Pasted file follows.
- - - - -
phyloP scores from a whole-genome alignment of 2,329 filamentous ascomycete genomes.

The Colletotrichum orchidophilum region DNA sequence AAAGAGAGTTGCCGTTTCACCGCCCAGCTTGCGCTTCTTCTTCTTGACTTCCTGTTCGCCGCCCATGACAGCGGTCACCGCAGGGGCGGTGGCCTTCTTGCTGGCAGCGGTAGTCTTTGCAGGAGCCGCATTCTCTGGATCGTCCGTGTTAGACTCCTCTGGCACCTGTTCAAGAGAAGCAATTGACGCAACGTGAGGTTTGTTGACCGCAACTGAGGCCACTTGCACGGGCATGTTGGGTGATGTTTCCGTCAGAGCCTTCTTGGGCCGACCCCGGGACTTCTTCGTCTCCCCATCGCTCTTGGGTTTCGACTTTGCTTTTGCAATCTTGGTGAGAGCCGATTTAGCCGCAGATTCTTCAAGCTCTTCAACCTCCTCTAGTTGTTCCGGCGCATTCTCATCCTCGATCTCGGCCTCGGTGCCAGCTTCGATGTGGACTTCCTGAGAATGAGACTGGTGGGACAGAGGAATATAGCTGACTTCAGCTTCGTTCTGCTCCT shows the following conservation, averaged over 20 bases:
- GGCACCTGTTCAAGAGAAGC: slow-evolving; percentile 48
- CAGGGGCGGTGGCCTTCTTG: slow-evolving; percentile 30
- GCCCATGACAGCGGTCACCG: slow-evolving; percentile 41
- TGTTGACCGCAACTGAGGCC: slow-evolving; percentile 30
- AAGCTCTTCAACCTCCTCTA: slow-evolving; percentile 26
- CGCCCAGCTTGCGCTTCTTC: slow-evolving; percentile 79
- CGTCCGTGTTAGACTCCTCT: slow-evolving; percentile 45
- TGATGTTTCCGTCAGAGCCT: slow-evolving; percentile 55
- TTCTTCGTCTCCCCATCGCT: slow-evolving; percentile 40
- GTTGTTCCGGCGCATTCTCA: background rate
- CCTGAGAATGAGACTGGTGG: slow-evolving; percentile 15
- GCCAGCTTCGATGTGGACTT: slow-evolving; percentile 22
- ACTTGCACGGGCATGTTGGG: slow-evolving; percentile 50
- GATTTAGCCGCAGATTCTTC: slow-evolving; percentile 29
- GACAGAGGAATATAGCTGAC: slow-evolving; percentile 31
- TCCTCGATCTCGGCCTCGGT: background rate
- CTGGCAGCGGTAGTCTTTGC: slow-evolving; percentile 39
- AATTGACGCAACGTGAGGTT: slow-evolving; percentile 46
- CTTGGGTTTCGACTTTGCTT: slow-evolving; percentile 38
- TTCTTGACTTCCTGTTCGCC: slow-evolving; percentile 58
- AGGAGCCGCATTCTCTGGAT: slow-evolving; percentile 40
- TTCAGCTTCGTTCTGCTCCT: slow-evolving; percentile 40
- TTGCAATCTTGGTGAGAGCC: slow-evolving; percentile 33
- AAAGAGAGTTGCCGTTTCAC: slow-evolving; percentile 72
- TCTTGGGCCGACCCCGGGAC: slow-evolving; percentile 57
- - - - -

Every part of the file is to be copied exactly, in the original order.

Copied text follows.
phyloP scores from a whole-genome alignment of 2,329 filamentous ascomycete genomes.

The Colletotrichum orchidophilum region DNA sequence AAAGAGAGTTGCCGTTTCACCGCCCAGCTTGCGCTTCTTCTTCTTGACTTCCTGTTCGCCGCCCATGACAGCGGTCACCGCAGGGGCGGTGGCCTTCTTGCTGGCAGCGGTAGTCTTTGCAGGAGCCGCATTCTCTGGATCGTCCGTGTTAGACTCCTCTGGCACCTGTTCAAGAGAAGCAATTGACGCAACGTGAGGTTTGTTGACCGCAACTGAGGCCACTTGCACGGGCATGTTGGGTGATGTTTCCGTCAGAGCCTTCTTGGGCCGACCCCGGGACTTCTTCGTCTCCCCATCGCTCTTGGGTTTCGACTTTGCTTTTGCAATCTTGGTGAGAGCCGATTTAGCCGCAGATTCTTCAAGCTCTTCAACCTCCTCTAGTTGTTCCGGCGCATTCTCATCCTCGATCTCGGCCTCGGTGCCAGCTTCGATGTGGACTTCCTGAGAATGAGACTGGTGGGACAGAGGAATATAGCTGACTTCAGCTTCGTTCTGCTCCT shows the following conservation, averaged over 20 bases:
- GGCACCTGTTCAAGAGAAGC: slow-evolving; percentile 48
- CAGGGGCGGTGGCCTTCTTG: slow-evolving; percentile 30
- GCCCATGACAGCGGTCACCG: slow-evolving; percentile 41
- TGTTGACCGCAACTGAGGCC: slow-evolving; percentile 30
- AAGCTCTTCAACCTCCTCTA: slow-evolving; percentile 26
- CGCCCAGCTTGCGCTTCTTC: slow-evolving; percentile 79
- CGTCCGTGTTAGACTCCTCT: slow-evolving; percentile 45
- TGATGTTTCCGTCAGAGCCT: slow-evolving; percentile 55
- TTCTTCGTCTCCCCATCGCT: slow-evolving; percentile 40
- GTTGTTCCGGCGCATTCTCA: background rate
- CCTGAGAATGAGACTGGTGG: slow-evolving; percentile 15
- GCCAGCTTCGATGTGGACTT: slow-evolving; percentile 22
- ACTTGCACGGGCATGTTGGG: slow-evolving; percentile 50
- GATTTAGCCGCAGATTCTTC: slow-evolving; percentile 29
- GACAGAGGAATATAGCTGAC: slow-evolving; percentile 31
- TCCTCGATCTCGGCCTCGGT: background rate
- CTGGCAGCGGTAGTCTTTGC: slow-evolving; percentile 39
- AATTGACGCAACGTGAGGTT: slow-evolving; percentile 46
- CTTGGGTTTCGACTTTGCTT: slow-evolving; percentile 38
- TTCTTGACTTCCTGTTCGCC: slow-evolving; percentile 58
- AGGAGCCGCATTCTCTGGAT: slow-evolving; percentile 40
- TTCAGCTTCGTTCTGCTCCT: slow-evolving; percentile 40
- TTGCAATCTTGGTGAGAGCC: slow-evolving; percentile 33
- AAAGAGAGTTGCCGTTTCAC: slow-evolving; percentile 72
- TCTTGGGCCGACCCCGGGAC: slow-evolving; percentile 57